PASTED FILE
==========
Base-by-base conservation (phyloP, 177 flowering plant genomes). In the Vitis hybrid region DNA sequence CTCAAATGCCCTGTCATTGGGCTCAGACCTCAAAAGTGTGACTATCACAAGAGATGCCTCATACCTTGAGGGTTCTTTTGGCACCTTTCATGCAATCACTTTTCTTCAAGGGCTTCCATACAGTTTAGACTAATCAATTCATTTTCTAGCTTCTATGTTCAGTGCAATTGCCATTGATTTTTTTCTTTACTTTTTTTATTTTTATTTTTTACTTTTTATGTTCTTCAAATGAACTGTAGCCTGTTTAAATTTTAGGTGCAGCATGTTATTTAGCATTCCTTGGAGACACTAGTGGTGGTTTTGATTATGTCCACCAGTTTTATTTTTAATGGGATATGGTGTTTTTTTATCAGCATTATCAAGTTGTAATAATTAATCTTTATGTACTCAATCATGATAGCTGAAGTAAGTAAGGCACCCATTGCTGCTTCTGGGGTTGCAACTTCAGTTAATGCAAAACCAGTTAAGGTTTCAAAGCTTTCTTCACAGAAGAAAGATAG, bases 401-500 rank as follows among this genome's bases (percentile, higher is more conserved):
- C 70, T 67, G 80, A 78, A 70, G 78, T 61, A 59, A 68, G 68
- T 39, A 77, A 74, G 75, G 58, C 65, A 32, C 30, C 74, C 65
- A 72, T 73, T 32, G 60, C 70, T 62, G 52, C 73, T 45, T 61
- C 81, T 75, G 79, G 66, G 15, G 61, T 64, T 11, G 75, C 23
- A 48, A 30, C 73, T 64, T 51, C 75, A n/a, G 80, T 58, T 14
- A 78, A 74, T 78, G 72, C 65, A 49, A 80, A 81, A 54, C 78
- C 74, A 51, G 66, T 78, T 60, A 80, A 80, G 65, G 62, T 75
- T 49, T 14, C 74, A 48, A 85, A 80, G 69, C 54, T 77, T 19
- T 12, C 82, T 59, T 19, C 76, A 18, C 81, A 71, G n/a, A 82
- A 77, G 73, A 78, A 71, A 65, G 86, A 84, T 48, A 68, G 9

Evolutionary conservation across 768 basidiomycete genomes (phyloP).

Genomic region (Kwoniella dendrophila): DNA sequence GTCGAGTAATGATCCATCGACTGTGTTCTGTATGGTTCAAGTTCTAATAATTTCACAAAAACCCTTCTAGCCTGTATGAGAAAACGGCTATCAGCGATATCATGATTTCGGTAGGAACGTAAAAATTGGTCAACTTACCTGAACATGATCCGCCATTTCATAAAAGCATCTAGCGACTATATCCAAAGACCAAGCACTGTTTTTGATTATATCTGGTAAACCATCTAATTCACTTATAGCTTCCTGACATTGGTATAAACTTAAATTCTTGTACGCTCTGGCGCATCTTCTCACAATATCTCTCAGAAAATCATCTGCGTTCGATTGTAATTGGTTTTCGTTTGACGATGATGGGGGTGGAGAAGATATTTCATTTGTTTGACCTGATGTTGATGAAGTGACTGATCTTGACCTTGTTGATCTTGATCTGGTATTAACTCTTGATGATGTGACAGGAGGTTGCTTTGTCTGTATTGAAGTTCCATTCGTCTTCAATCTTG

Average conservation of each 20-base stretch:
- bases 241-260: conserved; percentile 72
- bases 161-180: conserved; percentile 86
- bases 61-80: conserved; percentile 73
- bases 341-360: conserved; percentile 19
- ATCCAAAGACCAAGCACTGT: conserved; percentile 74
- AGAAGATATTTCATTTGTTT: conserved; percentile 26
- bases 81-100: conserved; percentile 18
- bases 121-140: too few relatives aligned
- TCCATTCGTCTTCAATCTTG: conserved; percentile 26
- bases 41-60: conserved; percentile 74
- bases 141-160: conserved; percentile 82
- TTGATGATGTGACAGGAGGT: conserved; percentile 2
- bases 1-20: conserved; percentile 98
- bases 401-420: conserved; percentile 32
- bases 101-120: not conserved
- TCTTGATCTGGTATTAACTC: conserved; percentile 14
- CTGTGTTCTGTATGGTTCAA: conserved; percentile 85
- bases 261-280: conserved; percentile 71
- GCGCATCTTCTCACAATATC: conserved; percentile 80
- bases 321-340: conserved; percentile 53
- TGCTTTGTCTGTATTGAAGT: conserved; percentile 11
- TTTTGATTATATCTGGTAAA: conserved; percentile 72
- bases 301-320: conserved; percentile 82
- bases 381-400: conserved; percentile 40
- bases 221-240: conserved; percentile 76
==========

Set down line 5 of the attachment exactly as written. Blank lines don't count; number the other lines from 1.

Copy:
- C 81, T 75, G 79, G 66, G 15, G 61, T 64, T 11, G 75, C 23